When Should I Worry About Rust On My Car?

Like most things you use, cars wear with time and have certain issues; one of those issues is rust.

While many people may not bother about this and see it as something one can ignore, it may call for concern.

On average, you should worry about rust on your car when corrosion becomes visible in certain areas of your car, including the body panels, spot welds on the floor, the car frames, engine, gearboxes and more. Rust on these areas indicates that the car may not be safe to drive anymore, until you fix it.

Generally, you should worry about any minute rust spot on your car, or it could become a nuisance when ignored.

You would want to look out for surface, scale, and penetrating rust on your car. Surface rust isn’t as serious as the rest.

It only appears and affects your car’s upper layers, and early detection and fixing can save you the cost and time of more serious problems in the future.

This is the early stage you need to look out for.

Scale rust affects the metal on the body panels, which occurs when you ignore the surface rust.

Lastly, the penetrating rust is very damaging and may render your car parts beyond saving. 

Rusts are sometimes inevitable, so you can’t always trust your car to look perfect.

In that case, you need to be ready for any signs of rust on your car. If the rust on your car doesn’t bother you, then you will find the rest of the article fascinating.

How Big Of A Problem Is Rust On A Car?

While you may be tempted to ignore the rusts on your car, it isn’t the best thing to do.

Asides from the fact that rust defaces your car and makes it unattractive, it can be problematic and ignoring it could bring results you don’t want.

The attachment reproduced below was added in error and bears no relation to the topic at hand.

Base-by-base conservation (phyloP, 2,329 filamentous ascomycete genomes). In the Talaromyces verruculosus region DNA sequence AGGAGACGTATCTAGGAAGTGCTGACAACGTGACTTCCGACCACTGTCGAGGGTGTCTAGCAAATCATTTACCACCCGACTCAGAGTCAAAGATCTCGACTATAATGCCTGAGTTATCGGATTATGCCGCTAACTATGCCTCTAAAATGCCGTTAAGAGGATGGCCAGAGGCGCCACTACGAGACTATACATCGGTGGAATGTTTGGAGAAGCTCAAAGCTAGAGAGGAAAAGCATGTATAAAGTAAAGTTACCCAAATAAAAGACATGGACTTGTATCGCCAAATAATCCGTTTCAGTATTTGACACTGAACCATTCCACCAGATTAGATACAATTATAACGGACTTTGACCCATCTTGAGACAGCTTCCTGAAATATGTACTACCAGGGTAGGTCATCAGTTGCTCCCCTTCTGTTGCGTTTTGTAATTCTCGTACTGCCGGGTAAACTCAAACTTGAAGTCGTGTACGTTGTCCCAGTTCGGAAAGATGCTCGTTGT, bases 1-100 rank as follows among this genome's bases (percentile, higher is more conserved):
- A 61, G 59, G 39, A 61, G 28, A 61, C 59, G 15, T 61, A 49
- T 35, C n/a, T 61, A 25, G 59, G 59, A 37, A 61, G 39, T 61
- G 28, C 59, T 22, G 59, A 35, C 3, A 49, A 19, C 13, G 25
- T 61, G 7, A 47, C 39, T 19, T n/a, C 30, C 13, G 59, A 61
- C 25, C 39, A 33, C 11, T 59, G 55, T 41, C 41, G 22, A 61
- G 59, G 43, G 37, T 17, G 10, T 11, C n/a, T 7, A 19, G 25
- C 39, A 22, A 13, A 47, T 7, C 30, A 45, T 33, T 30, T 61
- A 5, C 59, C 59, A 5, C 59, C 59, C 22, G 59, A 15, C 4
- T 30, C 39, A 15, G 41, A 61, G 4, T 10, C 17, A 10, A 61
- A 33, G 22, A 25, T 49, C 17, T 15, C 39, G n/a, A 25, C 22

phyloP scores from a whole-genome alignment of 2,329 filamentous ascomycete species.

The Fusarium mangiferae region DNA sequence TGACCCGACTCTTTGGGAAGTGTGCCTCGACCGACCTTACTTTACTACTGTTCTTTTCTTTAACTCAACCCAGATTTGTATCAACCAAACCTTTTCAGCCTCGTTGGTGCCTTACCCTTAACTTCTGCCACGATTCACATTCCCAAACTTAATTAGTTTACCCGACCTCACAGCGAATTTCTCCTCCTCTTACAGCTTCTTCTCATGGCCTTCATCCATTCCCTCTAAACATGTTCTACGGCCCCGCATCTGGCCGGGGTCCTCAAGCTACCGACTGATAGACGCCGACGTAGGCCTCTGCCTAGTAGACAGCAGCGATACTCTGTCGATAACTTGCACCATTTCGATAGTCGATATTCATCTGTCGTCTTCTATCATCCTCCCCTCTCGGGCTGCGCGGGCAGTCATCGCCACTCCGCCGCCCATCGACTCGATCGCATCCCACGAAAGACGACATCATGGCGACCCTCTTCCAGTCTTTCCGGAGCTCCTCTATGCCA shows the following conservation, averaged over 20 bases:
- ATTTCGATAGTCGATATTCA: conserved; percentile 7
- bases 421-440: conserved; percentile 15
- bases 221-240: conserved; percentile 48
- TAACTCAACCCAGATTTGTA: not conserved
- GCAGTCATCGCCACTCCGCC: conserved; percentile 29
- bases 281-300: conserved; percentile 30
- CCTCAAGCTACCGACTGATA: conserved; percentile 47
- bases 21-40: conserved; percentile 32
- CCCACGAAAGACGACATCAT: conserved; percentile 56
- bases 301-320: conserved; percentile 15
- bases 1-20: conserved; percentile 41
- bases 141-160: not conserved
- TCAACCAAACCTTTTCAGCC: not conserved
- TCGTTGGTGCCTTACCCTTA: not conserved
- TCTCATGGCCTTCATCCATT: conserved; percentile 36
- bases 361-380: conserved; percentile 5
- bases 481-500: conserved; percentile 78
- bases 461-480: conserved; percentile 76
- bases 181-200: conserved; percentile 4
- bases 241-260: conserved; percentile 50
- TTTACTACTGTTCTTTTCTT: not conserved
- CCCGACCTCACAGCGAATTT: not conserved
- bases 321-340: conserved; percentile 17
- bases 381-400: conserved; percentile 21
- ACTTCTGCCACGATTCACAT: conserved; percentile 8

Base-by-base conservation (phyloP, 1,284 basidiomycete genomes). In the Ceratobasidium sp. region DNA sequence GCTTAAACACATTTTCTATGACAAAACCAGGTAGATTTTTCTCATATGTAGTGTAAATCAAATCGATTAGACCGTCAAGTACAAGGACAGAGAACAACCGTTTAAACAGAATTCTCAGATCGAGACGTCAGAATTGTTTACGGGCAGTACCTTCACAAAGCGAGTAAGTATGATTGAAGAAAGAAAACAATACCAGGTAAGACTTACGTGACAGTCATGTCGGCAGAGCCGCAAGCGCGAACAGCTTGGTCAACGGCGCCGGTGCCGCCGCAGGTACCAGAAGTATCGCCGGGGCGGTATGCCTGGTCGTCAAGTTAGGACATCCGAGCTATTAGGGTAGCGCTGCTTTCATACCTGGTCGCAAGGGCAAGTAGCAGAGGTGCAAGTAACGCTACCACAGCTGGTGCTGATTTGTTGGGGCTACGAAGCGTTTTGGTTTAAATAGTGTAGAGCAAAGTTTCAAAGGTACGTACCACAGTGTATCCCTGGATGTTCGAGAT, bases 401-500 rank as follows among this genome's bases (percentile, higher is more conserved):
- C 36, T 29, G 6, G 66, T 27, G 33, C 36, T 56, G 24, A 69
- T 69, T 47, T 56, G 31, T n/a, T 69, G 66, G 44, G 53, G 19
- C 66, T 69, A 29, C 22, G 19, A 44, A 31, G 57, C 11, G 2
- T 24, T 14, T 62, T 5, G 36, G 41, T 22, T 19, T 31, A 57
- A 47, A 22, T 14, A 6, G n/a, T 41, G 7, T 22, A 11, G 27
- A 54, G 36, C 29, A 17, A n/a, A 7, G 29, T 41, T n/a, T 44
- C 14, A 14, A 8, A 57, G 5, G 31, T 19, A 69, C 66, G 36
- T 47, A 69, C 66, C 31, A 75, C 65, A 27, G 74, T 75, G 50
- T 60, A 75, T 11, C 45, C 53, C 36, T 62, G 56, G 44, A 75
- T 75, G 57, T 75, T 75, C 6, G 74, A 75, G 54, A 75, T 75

As a whole, rust on cars is a very big problem that can pose safety hazards to you or your car, because excessive corrosion can cause certain car functions to fail when driving, leading to serious car accident.

Once rust appears on your vehicle, the proactive and best thing to do is to contain it and ensure it doesn’t worsen.

However, if you don’t do that, you should be ready for some consequences. As earlier stated, rust can be problematic, and here are some things that you would have to bear when it gets out of hand:

Increased Repair Costs

Rusts can be so damaging that you may spend more on repairs later than now.

Once the rust is beyond the surface level, it may affect some of your car’s components, including the drive train, suspension system, or transmission system.

To detect the extent to which the rust has eaten deep into your car, you would need to pay a professional technician to examine your car.

And most often than not, it doesn’t end there. 

Fixing rust may require that you need to replace some of your car’s body parts.

In the end, you would be paying more for neglecting it.

Destroys Car Aesthetics

You’d agree that rusts on cars don’t look good. While causes of rust can sometimes be beyond control, the results tarnish the car’s outlook.

It damages the paint coating on your car and makes it look uncared for and maybe older than it is.

Rusts can escalate from a minor scratch on your car to an unplanned costly problem.

This is one reason you should always monitor your car. 

Moreover, when rust messes with the car’s aesthetics, it devalues the car. You would hardly find anyone wanting to buy a car with visible corrosion.